Thursday, September 23, 2010

TV3/Millward Brown Poll September 2010 Overestimates Labour Party Support

On the face of it this appears to be an astonishing surge by the Labour Party. According to the poll Eamon Gilmore is also the most popular party leader for Taoiseach - 36% opt for him, compared to 19% for Enda Kenny and just 11% for Brian Cowen. Only 53% of Fine Gael voters opt for Enda Kenny as Taoiseach.
Undoubtedly the Labour Party has been gaining in popularity for the last year. However on closer scrutiny there appears to be a serious flaw in the methodology used in this poll. When the opinion poll contains dont knows the major parties support is as follows:
  • FF 18%
  • FG 25%
  • Labour 29%
  • Dont know 17%
Excluding Dont knows
  • FF 22%
  • FG 30%
  • Labour 35%
Essentially the pollsters have reallocated the dont knows in very roughly the same proportion as the percentage for each party in the actual opinion poll.
In the poll Labour secured 29% of first preferences. The pollsters then reallocated 6% from the dont knows to the Labour Party. That is 35% of the total dont knows reallocated to Labour.
FF secured 18% of the vote in the poll. It was then re allocated 4% from the dont knows. That is FF was given 23.5% of the total dont knows.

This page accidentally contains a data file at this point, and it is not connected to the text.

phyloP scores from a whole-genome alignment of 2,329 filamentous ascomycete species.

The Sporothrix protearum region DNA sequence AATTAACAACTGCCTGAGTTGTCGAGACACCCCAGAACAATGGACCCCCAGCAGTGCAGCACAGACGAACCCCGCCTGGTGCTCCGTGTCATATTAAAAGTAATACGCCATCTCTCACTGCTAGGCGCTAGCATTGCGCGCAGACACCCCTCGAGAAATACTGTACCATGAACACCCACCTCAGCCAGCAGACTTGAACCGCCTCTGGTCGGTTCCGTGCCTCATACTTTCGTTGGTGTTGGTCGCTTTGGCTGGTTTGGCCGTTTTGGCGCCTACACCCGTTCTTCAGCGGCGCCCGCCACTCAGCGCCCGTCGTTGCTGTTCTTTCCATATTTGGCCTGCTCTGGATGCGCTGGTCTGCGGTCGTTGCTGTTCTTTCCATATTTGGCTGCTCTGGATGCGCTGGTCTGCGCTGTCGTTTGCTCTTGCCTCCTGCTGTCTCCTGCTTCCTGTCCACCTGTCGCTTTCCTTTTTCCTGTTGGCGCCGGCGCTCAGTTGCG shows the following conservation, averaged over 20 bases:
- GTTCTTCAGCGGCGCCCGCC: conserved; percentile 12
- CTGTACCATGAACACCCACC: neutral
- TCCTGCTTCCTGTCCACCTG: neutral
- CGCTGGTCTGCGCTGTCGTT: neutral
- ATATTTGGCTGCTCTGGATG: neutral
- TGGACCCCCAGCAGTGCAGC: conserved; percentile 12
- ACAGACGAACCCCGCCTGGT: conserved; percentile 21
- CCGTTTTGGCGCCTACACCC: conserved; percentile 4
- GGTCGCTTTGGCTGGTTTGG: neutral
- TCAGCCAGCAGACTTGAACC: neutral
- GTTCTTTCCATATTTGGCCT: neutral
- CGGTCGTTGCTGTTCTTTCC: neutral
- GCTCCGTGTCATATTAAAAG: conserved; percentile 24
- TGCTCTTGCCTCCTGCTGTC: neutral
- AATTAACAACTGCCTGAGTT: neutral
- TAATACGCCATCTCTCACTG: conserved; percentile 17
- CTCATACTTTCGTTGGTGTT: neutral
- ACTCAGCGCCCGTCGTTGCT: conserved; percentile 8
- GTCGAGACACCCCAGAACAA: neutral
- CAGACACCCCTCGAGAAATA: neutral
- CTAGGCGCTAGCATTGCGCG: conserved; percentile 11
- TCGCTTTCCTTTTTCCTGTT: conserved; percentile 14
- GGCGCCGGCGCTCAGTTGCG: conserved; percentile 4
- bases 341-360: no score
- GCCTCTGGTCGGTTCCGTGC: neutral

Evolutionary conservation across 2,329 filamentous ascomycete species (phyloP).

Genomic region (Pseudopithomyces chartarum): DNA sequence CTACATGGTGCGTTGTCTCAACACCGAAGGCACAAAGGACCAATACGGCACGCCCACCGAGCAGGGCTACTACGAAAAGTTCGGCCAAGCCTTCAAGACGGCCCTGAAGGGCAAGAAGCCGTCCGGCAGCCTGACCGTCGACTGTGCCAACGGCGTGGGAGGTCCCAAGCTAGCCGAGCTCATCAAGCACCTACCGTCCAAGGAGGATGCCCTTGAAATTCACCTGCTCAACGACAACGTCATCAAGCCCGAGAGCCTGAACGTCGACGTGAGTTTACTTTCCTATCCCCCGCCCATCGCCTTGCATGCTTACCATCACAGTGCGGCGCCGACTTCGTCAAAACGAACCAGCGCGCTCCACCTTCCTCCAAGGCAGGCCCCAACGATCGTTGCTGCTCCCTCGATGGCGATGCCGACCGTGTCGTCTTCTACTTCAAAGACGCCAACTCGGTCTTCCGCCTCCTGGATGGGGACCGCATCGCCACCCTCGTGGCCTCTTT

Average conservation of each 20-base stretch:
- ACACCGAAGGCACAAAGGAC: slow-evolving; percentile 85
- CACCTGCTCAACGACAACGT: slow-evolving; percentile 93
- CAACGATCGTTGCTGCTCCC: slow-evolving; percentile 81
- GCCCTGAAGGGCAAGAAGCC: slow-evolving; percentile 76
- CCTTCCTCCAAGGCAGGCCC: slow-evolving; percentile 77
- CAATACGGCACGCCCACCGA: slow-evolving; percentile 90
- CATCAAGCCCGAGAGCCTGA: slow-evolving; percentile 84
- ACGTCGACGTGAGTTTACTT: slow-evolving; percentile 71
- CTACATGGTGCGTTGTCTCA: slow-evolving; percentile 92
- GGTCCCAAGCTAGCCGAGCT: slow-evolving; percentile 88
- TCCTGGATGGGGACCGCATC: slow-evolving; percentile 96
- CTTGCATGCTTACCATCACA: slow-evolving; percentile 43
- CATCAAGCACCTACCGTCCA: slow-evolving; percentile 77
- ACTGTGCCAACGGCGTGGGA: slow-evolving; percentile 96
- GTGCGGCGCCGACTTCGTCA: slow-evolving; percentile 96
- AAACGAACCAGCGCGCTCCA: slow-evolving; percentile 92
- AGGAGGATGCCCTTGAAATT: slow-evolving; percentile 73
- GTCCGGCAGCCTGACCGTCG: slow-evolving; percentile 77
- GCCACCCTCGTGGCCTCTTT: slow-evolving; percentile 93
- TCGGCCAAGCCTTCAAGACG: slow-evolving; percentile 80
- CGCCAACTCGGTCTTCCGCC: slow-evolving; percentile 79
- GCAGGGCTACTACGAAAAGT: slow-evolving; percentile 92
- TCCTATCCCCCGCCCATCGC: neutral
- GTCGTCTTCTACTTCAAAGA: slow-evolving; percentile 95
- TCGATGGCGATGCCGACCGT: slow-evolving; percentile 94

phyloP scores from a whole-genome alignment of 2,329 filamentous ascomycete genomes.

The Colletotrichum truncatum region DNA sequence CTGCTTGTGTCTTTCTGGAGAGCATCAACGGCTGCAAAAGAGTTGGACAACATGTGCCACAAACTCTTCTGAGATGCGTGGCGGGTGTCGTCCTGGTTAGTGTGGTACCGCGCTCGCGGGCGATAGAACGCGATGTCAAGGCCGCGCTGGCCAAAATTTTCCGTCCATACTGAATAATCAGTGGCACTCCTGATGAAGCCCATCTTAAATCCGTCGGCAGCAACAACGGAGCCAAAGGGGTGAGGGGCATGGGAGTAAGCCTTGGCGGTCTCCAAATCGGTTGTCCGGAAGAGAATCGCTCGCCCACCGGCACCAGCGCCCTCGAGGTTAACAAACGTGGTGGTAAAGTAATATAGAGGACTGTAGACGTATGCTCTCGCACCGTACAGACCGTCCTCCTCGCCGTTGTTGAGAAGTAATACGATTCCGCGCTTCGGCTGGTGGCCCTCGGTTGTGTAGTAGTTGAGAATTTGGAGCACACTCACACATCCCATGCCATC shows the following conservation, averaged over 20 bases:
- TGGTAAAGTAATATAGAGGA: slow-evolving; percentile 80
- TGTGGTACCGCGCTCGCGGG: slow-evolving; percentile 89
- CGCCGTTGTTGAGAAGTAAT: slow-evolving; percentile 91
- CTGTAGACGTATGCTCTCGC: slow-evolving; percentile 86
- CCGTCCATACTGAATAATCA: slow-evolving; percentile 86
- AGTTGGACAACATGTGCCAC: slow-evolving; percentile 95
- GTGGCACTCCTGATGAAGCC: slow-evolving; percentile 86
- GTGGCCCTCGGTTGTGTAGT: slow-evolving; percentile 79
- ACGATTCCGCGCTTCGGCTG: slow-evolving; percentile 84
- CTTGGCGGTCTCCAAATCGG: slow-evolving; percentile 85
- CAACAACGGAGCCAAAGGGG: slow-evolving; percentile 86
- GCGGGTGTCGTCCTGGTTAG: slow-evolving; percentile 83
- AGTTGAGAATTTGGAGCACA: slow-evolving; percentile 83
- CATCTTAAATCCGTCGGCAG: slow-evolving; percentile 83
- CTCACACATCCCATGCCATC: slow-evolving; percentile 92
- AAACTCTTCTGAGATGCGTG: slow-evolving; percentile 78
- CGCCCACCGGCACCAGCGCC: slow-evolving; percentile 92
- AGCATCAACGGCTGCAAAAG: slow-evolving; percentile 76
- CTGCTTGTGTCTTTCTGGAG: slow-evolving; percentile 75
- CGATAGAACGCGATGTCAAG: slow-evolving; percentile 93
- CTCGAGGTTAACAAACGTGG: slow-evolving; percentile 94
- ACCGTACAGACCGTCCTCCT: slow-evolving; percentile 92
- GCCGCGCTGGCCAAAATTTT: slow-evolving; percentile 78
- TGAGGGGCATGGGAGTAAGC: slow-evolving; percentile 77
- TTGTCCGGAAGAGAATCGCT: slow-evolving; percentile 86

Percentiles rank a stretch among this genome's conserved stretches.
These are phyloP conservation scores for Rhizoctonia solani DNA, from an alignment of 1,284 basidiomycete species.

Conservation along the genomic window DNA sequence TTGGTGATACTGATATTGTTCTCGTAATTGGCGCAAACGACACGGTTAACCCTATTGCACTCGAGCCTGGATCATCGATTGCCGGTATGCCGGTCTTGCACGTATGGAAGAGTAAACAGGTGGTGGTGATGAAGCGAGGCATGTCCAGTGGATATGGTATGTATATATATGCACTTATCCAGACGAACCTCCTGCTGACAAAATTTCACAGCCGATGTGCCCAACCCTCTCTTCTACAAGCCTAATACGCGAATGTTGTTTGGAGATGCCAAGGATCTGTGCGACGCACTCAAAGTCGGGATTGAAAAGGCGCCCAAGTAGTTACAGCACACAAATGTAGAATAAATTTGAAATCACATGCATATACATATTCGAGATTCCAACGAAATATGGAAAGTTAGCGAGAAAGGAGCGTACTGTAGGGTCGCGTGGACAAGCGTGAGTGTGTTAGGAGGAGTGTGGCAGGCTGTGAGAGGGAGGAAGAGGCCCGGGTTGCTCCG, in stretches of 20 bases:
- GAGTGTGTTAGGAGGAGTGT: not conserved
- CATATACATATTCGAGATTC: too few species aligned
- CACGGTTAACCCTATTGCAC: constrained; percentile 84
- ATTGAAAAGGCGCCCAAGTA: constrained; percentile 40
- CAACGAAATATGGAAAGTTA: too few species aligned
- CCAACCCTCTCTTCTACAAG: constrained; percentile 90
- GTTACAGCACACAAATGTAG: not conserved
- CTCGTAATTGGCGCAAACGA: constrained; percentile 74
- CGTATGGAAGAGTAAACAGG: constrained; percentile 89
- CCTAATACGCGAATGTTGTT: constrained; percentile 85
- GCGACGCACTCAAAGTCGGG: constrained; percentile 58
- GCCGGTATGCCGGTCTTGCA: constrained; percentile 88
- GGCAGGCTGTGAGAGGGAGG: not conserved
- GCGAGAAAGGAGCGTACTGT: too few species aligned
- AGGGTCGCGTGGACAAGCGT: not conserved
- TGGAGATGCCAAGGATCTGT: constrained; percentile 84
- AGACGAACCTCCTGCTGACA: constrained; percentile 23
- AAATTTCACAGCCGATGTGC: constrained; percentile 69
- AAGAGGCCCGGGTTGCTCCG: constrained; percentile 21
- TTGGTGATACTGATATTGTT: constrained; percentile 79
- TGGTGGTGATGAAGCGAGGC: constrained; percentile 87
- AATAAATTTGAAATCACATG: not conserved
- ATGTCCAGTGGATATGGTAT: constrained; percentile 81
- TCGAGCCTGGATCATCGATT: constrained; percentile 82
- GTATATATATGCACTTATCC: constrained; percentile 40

FG secured 25% of the vote in the original poll. It was reallocated 5% from the dont knows. That is 29% of the total dont knows.
Quite frankly this approach is deeply flawed. Such has been the surge to Labour in recent months it is highly unlikely that many potential Labour voters would lurk in the dont knows column. For now it is fashionable to declare support for Labour. Labour is flavour of the month. Eamon Gilmore has benefited from largely kid glove treatment in the media.
In contrast Cowen and Kenny have been savaged. The reality is that the overwhelming majority of dont knows are FG and FF supporters reluctant to show their hand. It is not fashionable to declare support for either party. However that does not mean that it will not materialise in the privacy of the ballot box. In short the Labour Party support is overestimated in this poll. The FG and FF support is seriously underestimated.
In addition much of the Labour Party support is soft. Some of this will drift back to FF in the course of a general election campaign as Labour is forced drop its ambiguity on budgetary measures needed to tackle the deficit.
In short the poll has undoubtedly caught the Labour Party surge. However its reallocation of dont knows is flawed. Consequently it underestimates FF and FG support.

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